Golden Delicious, maybe for applesauce, but too mushy for pie....just my taste. I like them to eat just as an apple, and as stated, for sauce. In a pie, I like texture, and a mix of tart and sweet flavours. I tend towards a light spicing in apple pie, and a complex spicing for pumpkin pie.
Id love to see a dicussion of some of the old apple varieties.kinds that arent grown anymore. in Maine we were 2 weeks ago and the red "Washington' apples were being hunted like truffles by the locals. These are an oblong, very deep red, and sweet and spicy (a spice reminiscent of quince but without the alum like aftertaste) I asked about these apples and was told that they were a varietal that is only found in the areas of ruins of old cabins and in overgrown orchards from the early 1900s.
Cortland is a good apple , very very crisp and sweet.
I too like yellow delicious as an eating apple. i dont like red delicious at all. They are almost a frankenfruit.
A question asked out of pure ignorance. My dad used to bake pies but he always cooked the fruit first. I dont remember his apple pies as especially memorable. DO you cook the fruit or just lay it in fresh
that's what the taunton discussion was about, farmerman. The red delicious really is a frankenfood.
I think the reference was to an article by David Doud. I'll see if I can get it.
this wasn't quite what i was after - but it's nice none-the-less
ARKANSAS BLACK (+4) -- A medium to large apple with a coat of such dark purple that it appears to be almost black, quite beautiful and striking. Very firm and an excellent keeper. Almost too hard textured at harvest. Best after some storage time. Its flavor gets mixed reviews. A Winesap type.
ASHMEAD'S KERNEL (0) -- A medium-sized antique russet from England. Ugly by modernstandards. Its coat resembles an Idaho potato's. High-flavored; tart (not for sissy palates); firm textured; a good keeper. One of the best of the russets. Winter tender.
BALDWIN (+2) -- Around 1900, this was the preeminent apple of the northeast. A good quality large red apple. In the North where the fruit reaches perfection, the tree is subject to cold injury. This fault along with other cultural defects caused this fine apple to nearly disappear from cultivation.
BLACK GILLIFLOWER (0) -- An antique, medium-sized, winter dessert apple of very distinctive, tall sheepnose shape, and black-red color. Mild subacid flavor, white-fleshed, eventually becoming dry. Never crisp. Peculiarly aromatic.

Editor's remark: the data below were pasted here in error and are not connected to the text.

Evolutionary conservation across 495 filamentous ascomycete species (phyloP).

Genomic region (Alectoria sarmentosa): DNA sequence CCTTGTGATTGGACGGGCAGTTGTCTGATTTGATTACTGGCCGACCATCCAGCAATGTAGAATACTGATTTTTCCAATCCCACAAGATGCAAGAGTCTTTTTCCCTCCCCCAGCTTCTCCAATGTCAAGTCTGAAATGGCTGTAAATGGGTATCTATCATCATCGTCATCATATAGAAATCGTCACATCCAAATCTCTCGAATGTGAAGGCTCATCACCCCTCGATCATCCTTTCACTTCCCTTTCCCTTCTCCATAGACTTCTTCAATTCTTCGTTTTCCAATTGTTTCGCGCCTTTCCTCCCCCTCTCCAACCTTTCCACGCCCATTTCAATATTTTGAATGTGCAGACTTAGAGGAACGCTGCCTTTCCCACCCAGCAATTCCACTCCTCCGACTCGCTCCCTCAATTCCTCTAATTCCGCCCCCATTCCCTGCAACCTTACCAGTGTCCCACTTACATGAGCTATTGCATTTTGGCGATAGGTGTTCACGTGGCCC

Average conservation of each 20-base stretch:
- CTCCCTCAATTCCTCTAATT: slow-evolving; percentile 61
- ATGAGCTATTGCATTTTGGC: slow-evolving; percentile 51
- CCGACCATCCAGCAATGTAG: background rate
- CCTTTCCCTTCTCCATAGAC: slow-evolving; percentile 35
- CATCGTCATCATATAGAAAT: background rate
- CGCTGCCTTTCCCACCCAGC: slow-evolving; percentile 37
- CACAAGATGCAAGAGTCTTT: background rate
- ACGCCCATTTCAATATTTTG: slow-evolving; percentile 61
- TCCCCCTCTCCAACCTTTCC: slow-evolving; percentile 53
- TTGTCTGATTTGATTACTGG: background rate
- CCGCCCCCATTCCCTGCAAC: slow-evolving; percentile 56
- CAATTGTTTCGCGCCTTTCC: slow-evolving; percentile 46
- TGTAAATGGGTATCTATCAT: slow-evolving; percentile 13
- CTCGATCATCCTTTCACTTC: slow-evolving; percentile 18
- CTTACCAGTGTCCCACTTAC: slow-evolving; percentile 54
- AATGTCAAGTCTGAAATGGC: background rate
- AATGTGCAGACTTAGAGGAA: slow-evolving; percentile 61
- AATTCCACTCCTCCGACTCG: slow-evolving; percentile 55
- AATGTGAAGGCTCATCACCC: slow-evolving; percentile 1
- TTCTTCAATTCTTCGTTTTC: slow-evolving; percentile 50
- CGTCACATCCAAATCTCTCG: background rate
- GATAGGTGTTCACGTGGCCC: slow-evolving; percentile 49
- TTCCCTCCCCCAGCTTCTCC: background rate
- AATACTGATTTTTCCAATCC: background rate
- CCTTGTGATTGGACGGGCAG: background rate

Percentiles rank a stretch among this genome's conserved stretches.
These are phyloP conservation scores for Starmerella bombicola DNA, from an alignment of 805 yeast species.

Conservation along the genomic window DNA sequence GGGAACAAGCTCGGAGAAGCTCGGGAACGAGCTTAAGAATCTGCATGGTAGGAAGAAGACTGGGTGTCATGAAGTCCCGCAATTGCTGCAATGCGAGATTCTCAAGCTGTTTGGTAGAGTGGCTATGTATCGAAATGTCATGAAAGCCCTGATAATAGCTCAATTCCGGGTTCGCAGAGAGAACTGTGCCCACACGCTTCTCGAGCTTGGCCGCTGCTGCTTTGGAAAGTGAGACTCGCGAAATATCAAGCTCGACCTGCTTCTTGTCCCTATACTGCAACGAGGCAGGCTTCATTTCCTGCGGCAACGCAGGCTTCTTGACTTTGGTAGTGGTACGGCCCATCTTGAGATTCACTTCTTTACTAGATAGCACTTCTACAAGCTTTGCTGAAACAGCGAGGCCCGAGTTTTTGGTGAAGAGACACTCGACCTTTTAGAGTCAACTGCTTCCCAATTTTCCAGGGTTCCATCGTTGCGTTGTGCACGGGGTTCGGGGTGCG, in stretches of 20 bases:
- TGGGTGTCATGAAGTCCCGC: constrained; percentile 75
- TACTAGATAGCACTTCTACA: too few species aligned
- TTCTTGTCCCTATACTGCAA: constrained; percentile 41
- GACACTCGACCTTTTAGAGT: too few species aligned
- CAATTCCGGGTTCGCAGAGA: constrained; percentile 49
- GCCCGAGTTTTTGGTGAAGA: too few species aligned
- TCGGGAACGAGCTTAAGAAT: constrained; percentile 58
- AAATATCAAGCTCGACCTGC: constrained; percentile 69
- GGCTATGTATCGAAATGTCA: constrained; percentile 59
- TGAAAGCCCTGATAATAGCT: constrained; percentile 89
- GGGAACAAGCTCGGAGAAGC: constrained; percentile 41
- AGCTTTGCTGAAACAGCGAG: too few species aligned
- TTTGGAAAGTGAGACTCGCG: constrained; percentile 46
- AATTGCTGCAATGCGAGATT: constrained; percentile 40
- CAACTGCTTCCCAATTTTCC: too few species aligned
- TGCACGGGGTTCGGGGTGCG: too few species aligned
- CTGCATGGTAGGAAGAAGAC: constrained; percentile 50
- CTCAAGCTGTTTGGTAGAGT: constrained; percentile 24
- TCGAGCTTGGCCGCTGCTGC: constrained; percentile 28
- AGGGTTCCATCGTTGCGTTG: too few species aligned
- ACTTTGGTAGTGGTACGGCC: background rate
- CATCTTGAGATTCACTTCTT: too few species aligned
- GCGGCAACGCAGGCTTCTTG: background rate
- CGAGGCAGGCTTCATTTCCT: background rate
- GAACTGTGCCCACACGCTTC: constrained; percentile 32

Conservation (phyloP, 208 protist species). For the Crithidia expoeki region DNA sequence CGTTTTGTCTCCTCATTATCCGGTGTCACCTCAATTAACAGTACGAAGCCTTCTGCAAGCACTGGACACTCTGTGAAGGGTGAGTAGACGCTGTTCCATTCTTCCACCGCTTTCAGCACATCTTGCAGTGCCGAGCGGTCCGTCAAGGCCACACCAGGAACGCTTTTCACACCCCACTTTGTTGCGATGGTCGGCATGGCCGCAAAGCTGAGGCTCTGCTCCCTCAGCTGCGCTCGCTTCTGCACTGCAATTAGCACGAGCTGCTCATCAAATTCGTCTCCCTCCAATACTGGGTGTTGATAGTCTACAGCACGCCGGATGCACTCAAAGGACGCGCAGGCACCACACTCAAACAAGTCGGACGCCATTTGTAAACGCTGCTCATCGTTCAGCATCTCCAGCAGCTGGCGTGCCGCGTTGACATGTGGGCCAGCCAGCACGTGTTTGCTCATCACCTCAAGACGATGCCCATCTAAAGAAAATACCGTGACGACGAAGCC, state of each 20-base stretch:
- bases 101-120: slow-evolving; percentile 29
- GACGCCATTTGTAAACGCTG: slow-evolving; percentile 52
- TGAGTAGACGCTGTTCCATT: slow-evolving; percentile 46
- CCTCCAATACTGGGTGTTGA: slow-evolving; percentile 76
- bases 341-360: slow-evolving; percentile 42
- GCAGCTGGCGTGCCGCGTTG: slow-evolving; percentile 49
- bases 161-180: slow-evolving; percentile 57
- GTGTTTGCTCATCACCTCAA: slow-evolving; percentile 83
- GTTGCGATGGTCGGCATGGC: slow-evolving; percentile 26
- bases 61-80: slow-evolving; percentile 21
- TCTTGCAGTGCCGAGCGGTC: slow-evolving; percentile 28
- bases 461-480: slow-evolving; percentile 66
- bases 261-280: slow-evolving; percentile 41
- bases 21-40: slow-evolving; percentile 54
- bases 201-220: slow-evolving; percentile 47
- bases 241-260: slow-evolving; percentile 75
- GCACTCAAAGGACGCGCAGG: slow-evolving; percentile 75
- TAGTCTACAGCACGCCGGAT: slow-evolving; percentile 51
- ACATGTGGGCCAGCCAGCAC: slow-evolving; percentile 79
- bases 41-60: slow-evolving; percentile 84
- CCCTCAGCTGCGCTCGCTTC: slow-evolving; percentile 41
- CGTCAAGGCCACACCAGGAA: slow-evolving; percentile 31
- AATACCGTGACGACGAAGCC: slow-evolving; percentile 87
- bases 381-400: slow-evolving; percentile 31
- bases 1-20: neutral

BLUSHING GOLDEN (+3) -- A medium-sized waxy coated modern yellow apple with a pink blush. Believed to be a Jonathan/Golden Delicious cross. Firm fleshed. Flavor similar to Golden Delicious with an almond essence, but tarter. The "keeper" Golden. A joy to eat in December but, unlike Golden, not a joy to grow.
BRAEBURN (+3.5) - A seedling from New Zealand with the right stuff. Appearance similar to Fuji's, pale pink striped. A bit richer flavored and firmer than Fuji, but not quite as good a keeper.
CALVILLE BLANC (+1) -- Classic dessert apple from France. Light green skinned, with prominent ribs. Very high in Vitamin C. Superior for all culinary purposes. Vigorous grower. Not especially crisp or firm. Tart.
CHIEFTAIN (+1) -- A Jonathan/Delicious cross merging each variety's best qualities: Jonathan's sour richness, Red Delicious' juicy sweetness. Less tart than Jonathan, more flavor than Delicious. In appearance more like Delicious. Better keeper than Delicious.
CORTLAND (-1) -- A Ben Davis/McIntosh cross from the Geneva N.Y. Experiment Station. A large flat dull red apple with a purple blush. Less aromatic than McIntosh, but a better keeper. Its slow-oxidizing, soft, white flesh is very good in salads.
CRITERION (+3) -- A chance seedling found near Parker, Wash. in 1968. Criterion is a light yellow apple of Red Delicious shape. Under ideal cultural conditions, including low nitrogen level and thinning to obtain size, it has a good mild flavor and a firm texture. Also it's a good keeper.
COX'S ORANGE PIPPIN (-3) -- The apple that still dominates the English markets. Medium sized, golden yellow skin flushed with brownish orange; often russeted. Flesh yellow tender, crisp, semi-tart with a very special aftertaste. This great variety requires a lake or ocean moderated climate.